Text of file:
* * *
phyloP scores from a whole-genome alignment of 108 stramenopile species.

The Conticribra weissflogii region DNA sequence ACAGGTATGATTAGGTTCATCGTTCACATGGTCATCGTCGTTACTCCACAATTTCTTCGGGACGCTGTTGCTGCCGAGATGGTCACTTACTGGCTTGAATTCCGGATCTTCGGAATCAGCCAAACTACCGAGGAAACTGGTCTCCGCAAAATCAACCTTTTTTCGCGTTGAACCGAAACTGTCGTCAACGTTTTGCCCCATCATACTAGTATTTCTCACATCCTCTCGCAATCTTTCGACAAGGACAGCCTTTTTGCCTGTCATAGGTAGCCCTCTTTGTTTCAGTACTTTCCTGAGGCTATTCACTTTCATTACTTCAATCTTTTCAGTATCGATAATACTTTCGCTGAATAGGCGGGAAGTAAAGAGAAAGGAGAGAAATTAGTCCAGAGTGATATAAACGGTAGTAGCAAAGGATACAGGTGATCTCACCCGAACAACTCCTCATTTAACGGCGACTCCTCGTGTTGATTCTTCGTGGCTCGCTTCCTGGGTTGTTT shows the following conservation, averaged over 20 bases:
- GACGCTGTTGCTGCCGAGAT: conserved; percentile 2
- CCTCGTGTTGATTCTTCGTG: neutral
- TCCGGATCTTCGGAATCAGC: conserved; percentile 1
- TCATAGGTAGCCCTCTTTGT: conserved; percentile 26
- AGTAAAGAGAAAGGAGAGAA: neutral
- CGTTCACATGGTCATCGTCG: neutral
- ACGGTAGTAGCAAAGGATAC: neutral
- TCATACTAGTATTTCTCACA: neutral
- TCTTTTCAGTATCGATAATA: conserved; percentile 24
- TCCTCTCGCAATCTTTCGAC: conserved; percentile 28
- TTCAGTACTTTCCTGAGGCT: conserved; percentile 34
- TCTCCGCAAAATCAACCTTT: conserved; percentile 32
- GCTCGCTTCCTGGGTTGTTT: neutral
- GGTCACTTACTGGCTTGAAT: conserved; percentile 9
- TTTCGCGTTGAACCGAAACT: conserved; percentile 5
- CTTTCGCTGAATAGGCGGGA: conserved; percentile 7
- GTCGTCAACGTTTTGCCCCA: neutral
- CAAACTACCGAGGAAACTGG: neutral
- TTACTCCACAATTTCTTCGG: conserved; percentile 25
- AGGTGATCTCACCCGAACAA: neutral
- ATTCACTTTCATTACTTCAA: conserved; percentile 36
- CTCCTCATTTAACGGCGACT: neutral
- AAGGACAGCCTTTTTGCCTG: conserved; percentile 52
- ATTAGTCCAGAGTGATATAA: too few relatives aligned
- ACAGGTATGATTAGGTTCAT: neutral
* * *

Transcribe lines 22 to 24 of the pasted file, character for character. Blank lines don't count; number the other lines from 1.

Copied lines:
- AGGTGATCTCACCCGAACAA: neutral
- ATTCACTTTCATTACTTCAA: conserved; percentile 36
- CTCCTCATTTAACGGCGACT: neutral